By Mark Saldana

Rating: 2.5 (Out of 4 Stars)

After writing and directing two artistically ambitious, but not completely satisfying science fiction films (Love, The Signal) William Eubanks has decided to go with what probably initially seemed like a safe bet. Pretty much an an underwater, Alien knock-off, Underwater is not only a murky mess visually, it is a bit messy when it comes to storytelling and the development of its characters. Though the movie has its share of thrills, tension and genuine horror, Eubanks and his writers never really do anything to really set this movie apart from other monster flicks or movies that take place under the sea. Though the material is highly derivative, the potential for a truly exciting thriller was there, but the choices of the filmmakers fail to keep this near dud from soaring above the surface.

Kristen Stewart stars as Norah Price, a tough and determined mechanical engineer who has probably already spent way too much time working in an underwater drilling facility. As the movie opens, Norah clearly shows the worn-out signs of cabin fever and isolation from the rest of the normal world. With her, she also carries some emotional baggage of tragedy in her life. As she laments her current luving situation and ponders the ghosts of the past, Norah gets slapped in the face by a major disaster occurring all around her.

Her undersea facility begins to collapse and she must muster all strength, courage, and intelligence to survive. She manages to regroup with other employees Captain Lucien (Vincent Cassel), Paul (T J Miller), Emily Haversham (Jessica Henswick), Liam Smith (John Gallagher Jr.), Rodrigo (Mamoudou Athie), and Lee (Gunner Wright). These remaining survivors decide to suit up and trek across the ocean floor to a particular part of the station where escape pods are available. With limited oxygen and time, the crew soon discovers that other dangers are lurking along the way.

Written by Brian Duffield and Adam Cozad, Eubanks’ latest film does have its intense and suspenseful moments, but ultimately disappoints due to its often indecipherable visuals, uneven tone, and lack of interesting characters. Eubanks and director of photography Bojan Bazelli succeed in creating a claustrophobic nightmare, but never create a clear presentation of the environment of the movie. This definitely takes away from the visual shocks that the movie should have. In addition, the potential for compelling character development is there, but never completely delivers.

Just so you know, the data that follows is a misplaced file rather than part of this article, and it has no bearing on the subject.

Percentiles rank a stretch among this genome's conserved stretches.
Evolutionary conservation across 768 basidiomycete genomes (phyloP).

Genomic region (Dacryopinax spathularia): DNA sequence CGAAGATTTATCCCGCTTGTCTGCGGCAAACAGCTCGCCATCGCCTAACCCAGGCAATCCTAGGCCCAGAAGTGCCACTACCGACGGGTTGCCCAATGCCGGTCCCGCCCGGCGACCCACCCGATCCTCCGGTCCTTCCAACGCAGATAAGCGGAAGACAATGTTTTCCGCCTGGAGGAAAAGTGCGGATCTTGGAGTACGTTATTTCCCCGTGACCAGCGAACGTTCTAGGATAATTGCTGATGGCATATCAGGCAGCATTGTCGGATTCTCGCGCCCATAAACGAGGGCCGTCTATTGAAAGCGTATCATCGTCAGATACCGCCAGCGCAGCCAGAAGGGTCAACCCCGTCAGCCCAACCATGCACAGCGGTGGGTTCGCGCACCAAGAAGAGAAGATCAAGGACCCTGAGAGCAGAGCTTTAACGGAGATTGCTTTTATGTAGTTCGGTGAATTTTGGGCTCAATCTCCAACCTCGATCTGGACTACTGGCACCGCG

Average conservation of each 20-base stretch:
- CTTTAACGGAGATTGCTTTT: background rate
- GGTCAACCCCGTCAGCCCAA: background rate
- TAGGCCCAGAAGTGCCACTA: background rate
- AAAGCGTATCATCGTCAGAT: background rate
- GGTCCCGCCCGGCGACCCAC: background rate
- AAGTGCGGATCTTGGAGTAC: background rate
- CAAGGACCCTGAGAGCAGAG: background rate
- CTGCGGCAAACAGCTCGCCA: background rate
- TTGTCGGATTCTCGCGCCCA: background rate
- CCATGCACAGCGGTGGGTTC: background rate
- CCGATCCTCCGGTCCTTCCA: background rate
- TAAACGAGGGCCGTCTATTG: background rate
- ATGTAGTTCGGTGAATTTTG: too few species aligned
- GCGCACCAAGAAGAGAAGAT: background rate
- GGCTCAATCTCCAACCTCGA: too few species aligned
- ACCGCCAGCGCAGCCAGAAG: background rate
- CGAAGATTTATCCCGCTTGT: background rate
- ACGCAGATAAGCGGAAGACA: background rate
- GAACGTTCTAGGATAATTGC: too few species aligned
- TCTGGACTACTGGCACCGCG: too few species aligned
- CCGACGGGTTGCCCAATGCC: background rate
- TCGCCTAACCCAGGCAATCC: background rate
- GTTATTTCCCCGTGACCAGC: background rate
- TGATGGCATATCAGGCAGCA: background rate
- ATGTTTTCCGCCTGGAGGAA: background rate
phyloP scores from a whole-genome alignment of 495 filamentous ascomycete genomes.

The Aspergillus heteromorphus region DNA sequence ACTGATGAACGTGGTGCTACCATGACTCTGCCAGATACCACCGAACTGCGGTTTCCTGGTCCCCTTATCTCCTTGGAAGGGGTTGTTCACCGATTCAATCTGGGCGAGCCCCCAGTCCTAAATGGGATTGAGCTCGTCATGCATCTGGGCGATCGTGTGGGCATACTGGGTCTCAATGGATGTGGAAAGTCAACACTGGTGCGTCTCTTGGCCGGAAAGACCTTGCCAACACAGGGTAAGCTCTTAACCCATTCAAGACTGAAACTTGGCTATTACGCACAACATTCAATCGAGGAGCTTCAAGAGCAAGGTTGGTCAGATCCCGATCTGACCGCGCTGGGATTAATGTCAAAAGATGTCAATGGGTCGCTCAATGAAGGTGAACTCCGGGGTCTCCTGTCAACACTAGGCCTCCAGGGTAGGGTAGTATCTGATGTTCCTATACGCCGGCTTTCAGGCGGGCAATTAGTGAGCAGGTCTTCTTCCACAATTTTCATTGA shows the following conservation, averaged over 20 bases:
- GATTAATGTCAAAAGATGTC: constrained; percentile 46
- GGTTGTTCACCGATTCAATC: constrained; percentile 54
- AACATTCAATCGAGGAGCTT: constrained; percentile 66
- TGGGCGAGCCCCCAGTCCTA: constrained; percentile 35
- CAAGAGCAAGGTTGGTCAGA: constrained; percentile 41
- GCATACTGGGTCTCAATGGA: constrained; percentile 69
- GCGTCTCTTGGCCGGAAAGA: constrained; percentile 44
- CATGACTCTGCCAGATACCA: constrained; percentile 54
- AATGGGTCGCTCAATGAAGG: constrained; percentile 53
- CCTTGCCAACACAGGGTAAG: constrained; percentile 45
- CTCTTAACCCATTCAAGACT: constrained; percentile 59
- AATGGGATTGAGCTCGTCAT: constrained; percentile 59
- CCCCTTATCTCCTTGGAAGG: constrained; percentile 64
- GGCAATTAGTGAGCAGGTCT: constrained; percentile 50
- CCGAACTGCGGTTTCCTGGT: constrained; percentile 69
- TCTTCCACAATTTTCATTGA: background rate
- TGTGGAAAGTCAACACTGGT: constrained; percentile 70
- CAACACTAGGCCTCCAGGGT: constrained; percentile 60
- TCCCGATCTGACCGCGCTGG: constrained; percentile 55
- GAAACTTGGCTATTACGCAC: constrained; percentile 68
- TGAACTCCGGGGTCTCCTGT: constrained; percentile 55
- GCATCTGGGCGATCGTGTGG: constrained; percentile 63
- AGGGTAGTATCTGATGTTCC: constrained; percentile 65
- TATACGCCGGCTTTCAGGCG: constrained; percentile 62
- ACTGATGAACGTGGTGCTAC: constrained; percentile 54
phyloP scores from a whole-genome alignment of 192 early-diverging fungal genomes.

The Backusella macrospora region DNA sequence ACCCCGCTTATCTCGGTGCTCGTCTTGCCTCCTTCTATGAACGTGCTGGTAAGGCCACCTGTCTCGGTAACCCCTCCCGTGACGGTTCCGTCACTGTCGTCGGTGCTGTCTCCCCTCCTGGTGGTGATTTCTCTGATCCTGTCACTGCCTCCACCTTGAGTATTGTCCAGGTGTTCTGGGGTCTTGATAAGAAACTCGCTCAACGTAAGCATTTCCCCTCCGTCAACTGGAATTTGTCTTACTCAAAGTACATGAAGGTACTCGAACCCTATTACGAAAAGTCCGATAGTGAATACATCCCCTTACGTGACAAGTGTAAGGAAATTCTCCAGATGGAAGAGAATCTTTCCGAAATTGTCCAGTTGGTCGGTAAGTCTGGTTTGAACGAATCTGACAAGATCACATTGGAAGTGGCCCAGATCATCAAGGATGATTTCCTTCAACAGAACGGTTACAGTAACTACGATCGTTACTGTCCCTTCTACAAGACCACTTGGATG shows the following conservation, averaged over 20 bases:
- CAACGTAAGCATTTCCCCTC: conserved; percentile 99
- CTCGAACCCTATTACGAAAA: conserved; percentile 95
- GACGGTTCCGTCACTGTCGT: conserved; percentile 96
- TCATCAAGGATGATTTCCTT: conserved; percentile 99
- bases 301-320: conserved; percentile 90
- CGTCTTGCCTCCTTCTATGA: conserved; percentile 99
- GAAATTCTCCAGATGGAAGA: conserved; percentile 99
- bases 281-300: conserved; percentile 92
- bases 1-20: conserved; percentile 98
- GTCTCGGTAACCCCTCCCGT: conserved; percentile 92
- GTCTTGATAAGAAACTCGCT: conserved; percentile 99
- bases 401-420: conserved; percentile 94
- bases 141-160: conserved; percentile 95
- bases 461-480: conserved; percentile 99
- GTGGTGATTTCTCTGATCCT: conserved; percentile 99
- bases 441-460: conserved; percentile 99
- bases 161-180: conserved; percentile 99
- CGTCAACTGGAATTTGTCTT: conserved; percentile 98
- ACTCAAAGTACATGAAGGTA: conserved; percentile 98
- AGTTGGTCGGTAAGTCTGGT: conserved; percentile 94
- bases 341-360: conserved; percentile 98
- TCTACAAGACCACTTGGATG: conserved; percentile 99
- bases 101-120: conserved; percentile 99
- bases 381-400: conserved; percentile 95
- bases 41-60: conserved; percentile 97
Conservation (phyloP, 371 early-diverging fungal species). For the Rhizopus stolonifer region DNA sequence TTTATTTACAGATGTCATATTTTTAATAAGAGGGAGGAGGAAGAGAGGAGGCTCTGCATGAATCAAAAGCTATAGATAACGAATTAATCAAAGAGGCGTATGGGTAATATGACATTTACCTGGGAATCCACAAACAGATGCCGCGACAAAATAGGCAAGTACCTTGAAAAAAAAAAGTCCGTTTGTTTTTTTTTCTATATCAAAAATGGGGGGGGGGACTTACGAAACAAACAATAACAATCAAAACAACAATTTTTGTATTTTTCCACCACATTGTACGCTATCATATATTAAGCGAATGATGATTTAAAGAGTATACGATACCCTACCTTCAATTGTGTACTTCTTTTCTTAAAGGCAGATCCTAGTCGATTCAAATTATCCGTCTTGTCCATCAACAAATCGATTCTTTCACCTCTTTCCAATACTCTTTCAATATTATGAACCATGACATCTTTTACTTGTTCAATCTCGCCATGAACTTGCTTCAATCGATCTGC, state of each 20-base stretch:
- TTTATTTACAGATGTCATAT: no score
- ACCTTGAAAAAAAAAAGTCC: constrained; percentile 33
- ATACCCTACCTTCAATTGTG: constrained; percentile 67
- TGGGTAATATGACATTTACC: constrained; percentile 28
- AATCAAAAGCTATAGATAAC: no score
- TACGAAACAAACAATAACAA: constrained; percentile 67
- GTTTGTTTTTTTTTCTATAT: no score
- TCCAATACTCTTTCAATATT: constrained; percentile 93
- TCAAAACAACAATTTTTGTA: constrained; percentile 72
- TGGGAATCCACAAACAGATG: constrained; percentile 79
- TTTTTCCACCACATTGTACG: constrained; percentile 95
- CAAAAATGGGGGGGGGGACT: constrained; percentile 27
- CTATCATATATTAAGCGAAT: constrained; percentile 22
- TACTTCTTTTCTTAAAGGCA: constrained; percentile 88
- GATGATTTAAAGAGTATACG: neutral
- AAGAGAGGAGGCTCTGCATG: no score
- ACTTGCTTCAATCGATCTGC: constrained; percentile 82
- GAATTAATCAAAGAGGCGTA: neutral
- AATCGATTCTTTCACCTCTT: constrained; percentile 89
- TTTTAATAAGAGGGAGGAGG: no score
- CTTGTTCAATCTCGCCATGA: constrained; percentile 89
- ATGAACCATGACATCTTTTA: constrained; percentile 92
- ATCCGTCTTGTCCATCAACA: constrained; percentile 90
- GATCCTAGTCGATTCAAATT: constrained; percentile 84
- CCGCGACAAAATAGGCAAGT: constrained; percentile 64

Despite these limits, the cast members offer the best performances they can. Kristen Stewart performs well as the main character Norah, a strong, but mostly dull lead character. T J Miller definitely seems out of place as the sarcastic and quippy crew member who doesn’t seem like the right personality to be working in this particular environment. Miller obviously has his amusing moments, but his brand of improvisational humor mostly clashes with the overall tone of the film. The rest of the cast members offer solid work, but are never given anything really interesting to do.

Had these characters had better development, I probably would’ve cared more about their fates. And because the filmmakers failed to give its film a clearer and more dynamic vision, I’d certainly would’ve enjoyed the experience more. Otherwise, Underwater is just another monster knock-off with no real steam of its own.

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